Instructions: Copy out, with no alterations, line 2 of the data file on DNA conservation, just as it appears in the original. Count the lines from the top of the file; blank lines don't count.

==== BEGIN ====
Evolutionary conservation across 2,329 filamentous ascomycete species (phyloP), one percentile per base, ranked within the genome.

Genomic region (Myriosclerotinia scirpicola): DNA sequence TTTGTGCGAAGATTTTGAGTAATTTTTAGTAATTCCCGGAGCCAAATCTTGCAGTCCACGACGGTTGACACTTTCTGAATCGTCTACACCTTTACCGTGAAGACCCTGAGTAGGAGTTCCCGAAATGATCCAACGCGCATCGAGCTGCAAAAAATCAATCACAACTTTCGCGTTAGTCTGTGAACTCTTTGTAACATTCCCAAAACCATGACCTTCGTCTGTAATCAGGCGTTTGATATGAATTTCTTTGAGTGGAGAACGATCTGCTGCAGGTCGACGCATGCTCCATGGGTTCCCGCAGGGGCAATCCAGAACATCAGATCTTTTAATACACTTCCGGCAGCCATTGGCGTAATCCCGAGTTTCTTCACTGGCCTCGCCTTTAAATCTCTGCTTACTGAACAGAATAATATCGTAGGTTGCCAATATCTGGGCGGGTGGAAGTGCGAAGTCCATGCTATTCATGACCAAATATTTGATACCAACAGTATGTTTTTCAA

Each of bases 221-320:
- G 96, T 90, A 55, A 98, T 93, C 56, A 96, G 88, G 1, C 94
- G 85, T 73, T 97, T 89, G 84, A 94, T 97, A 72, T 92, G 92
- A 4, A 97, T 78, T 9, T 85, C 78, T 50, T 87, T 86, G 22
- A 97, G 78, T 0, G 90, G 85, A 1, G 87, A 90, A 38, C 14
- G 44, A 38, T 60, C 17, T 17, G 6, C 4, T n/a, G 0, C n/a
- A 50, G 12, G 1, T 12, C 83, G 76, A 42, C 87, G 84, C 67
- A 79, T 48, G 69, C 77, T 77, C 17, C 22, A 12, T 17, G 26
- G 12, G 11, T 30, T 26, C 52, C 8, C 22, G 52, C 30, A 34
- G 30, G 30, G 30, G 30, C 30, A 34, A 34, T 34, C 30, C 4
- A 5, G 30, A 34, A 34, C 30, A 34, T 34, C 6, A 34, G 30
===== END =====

Genomic region (Myriosclerotinia scirpicola): DNA sequence TTTGTGCGAAGATTTTGAGTAATTTTTAGTAATTCCCGGAGCCAAATCTTGCAGTCCACGACGGTTGACACTTTCTGAATCGTCTACACCTTTACCGTGAAGACCCTGAGTAGGAGTTCCCGAAATGATCCAACGCGCATCGAGCTGCAAAAAATCAATCACAACTTTCGCGTTAGTCTGTGAACTCTTTGTAACATTCCCAAAACCATGACCTTCGTCTGTAATCAGGCGTTTGATATGAATTTCTTTGAGTGGAGAACGATCTGCTGCAGGTCGACGCATGCTCCATGGGTTCCCGCAGGGGCAATCCAGAACATCAGATCTTTTAATACACTTCCGGCAGCCATTGGCGTAATCCCGAGTTTCTTCACTGGCCTCGCCTTTAAATCTCTGCTTACTGAACAGAATAATATCGTAGGTTGCCAATATCTGGGCGGGTGGAAGTGCGAAGTCCATGCTATTCATGACCAAATATTTGATACCAACAGTATGTTTTTCAA